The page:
Mother is a faded Southern belle, highly strung, riddled with delusions. In her childhood, she had fashioned a construct, as well as a pact, with her brother – her precious brother – the golden son. When he mysteriously summons her, Mother hurries her family to “The Psychomanteum.”
Owen, Mandy and son Adam move into the run down house. A fixer-upper to be sure, but more Importantly a fresh start. Owen blusters good cheer and optimism, while Adam broods, mourns the old home, and clings to his mother. Mandy, the close lipped sort, nestles in the cellar where she crafts a “Doll’s House.”
“At Lothesley, Montgomeryshire, 1910,” the house exists as more shell than ruin, and had been for more than one hundred years. The Crown wonders if it is worth preserving, so they dispatch a professor, conscientious if less than careful with things that ought not be disturbed.
“House Of Sand” strikes me as the most Aickmanesque of the stories. Told by an unreliable narrator, the impressive home and well heeled guests seem to alter every half hour.

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Finch, Paul - Ill Met In Darkness

A quartet of unrelated, though bracing, chilly tales, set away from the urban hustle bustle.
“Snicker Snack” examines the collector. A cult illustrator and, perhaps, an unfinished work. Or perhaps a canvas considered too abhorrent for public display.
Two ex special forces soldiers are drawn into the search for treasure in “Down To A Sunless Sea.” Thrills and adventure abound in a rattling yarn.
Another two men, criminal hitmen this time, have an assignment in a godforsaken village. Dark fortune favors them, however, as it is Guy Fawkes night. The wild revels ought to muffle misdeeds. And “The Hell Wain” is all about misdeeds.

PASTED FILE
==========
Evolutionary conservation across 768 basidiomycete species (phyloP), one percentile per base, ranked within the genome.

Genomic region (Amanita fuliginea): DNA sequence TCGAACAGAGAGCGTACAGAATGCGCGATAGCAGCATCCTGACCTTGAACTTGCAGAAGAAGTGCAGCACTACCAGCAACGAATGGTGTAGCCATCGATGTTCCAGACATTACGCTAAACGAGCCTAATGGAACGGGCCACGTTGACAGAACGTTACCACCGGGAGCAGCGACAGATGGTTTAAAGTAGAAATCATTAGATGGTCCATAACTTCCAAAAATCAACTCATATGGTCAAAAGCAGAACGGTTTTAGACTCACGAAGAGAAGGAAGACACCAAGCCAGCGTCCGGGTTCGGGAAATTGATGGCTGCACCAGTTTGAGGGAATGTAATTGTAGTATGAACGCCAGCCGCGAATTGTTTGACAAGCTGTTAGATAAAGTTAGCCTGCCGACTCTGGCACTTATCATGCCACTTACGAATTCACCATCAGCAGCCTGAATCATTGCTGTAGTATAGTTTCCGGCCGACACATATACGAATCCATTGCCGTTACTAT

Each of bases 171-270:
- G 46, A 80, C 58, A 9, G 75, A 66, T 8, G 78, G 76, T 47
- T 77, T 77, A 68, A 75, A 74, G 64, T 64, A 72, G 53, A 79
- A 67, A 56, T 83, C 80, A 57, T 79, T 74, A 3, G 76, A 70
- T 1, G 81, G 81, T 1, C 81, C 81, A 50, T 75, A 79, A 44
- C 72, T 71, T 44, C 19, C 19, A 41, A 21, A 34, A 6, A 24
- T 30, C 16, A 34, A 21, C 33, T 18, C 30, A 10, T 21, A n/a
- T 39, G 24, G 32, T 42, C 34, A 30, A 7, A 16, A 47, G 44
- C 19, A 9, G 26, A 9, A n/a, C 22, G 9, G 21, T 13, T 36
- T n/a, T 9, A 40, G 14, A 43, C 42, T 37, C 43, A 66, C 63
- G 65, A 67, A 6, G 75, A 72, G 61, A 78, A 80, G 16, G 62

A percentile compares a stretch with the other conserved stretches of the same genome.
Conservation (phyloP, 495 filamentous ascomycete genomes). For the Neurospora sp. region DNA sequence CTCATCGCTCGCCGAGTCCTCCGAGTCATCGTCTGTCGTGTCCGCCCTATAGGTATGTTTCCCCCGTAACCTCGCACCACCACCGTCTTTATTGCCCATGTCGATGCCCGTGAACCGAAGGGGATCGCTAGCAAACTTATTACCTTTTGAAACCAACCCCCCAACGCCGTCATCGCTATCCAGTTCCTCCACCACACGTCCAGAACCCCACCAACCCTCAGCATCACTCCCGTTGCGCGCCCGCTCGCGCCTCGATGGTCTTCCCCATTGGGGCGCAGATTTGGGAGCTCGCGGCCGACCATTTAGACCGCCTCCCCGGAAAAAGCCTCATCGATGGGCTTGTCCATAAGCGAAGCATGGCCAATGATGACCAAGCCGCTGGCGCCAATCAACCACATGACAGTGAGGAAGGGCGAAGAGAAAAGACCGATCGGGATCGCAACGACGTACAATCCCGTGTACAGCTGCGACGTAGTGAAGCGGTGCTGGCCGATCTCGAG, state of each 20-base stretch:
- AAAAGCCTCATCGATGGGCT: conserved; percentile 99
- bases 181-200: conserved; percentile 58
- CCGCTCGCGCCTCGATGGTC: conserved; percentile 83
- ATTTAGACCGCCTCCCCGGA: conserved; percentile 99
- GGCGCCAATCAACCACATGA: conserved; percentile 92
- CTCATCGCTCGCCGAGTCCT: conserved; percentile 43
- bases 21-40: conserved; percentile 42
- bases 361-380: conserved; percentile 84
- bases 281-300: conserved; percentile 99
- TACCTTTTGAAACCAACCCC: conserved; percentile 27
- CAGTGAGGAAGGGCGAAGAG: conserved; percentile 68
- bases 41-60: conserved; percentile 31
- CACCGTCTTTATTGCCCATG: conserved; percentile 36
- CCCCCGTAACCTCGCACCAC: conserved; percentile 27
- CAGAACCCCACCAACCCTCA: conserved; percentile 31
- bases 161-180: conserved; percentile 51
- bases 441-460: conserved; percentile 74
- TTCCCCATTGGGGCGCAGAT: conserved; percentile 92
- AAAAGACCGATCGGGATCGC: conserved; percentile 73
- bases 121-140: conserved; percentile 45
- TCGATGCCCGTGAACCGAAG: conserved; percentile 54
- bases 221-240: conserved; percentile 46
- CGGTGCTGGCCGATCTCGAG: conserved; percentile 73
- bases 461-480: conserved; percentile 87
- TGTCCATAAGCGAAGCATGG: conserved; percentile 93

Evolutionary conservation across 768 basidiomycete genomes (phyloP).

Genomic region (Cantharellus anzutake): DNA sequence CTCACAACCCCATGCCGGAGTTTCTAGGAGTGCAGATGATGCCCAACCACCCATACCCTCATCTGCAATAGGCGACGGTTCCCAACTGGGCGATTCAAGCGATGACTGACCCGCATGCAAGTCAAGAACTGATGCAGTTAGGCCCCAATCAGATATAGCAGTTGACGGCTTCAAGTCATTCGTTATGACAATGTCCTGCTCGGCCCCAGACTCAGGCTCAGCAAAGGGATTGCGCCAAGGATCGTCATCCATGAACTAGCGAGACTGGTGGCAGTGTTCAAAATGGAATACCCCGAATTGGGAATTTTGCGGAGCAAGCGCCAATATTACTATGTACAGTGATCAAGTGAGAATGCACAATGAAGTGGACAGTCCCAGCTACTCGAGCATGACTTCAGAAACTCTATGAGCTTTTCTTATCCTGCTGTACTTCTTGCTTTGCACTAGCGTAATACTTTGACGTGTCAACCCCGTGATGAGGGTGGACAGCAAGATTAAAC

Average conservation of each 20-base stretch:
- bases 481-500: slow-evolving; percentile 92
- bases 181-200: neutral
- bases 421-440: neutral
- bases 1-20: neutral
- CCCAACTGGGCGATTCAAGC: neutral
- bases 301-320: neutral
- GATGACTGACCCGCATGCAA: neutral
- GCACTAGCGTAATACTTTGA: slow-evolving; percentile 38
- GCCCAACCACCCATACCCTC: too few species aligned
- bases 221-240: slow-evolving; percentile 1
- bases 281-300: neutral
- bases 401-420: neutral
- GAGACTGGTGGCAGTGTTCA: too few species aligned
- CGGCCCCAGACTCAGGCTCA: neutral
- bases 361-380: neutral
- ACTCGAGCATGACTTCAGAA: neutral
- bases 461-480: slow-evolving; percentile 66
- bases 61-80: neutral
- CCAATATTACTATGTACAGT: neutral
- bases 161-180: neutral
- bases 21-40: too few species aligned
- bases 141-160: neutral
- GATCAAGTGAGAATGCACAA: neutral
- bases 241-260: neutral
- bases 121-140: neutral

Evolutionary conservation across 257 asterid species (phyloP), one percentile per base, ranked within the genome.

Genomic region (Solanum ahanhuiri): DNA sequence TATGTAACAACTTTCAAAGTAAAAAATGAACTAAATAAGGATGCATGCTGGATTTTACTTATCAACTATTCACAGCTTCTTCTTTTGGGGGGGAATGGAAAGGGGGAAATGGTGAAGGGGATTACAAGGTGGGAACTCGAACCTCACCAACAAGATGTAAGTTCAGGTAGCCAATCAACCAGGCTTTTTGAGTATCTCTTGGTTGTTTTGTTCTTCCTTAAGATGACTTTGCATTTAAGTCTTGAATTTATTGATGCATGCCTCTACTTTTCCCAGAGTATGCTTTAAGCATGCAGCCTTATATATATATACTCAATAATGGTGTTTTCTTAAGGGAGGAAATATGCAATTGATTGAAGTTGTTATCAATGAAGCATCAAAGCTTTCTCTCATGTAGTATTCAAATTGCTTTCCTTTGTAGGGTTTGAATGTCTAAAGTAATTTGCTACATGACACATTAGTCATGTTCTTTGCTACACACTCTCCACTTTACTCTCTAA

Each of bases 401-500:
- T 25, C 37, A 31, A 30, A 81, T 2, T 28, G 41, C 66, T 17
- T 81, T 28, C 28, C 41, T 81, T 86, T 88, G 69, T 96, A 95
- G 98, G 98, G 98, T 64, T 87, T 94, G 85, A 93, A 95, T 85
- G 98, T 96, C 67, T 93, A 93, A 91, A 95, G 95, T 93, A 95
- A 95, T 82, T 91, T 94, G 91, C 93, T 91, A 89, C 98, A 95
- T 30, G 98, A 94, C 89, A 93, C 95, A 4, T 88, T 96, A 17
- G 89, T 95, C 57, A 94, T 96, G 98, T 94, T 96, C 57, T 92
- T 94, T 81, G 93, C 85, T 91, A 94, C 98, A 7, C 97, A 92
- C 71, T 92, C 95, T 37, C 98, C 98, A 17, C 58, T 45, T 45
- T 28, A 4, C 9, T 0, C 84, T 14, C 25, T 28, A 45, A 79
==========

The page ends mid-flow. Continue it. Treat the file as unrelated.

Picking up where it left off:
Then there is “Spirit Of The Season.” Yule season, that is. The curious type and his quest for Father Christmas. The old, very old Father Christmas, or whatever earlier, sinister name he was called.

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Reading Lincoln at Gettysburg.

I’m just a simple man trying to make my way in the universe.

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Can someone recommend some science fiction or fantasy?

I haven’t read anything new in a couple decades in these genres beyond GRRM.

Once upon a time i used to read every new book my library brought in. Amazingly i was much more busy back then and still found more time to read than i do now.

Its easy to get comfortable and reread stuff you are familiar with. In Lieu of any such recommendations i’ve began re-reading Mary Stewart’s Merlin Trilogy and Le Morte D’Arthur. I never finished the Winchester version and i figure i might as well finish the second half of that. I’ve read the complete Caxton.

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JadedSkywalker said:

Can someone recommend some science fiction or fantasy?

I haven’t read anything new in a couple decades in these genres beyond GRRM.

Once upon a time i used to read every new book my library brought in. Amazingly i was much more busy back then and still found more time to read than i do now.

Its easy to get comfortable and reread stuff you are familiar with. In Lieu of any such recommendations i’ve began re-reading Mary Stewart’s Merlin Trilogy and Le Morte D’Arthur. I never finished the Winchester version and i figure i might as well finish the second half of that. I’ve read the complete Caxton.

The Lord of the Rings, The Unwind series, Harry Potter, Stephen King’s The Stand, Stephen King’s The Outsider, The Nicholas Flemel series and The Hobbit

I’m just a simple man trying to make my way in the universe.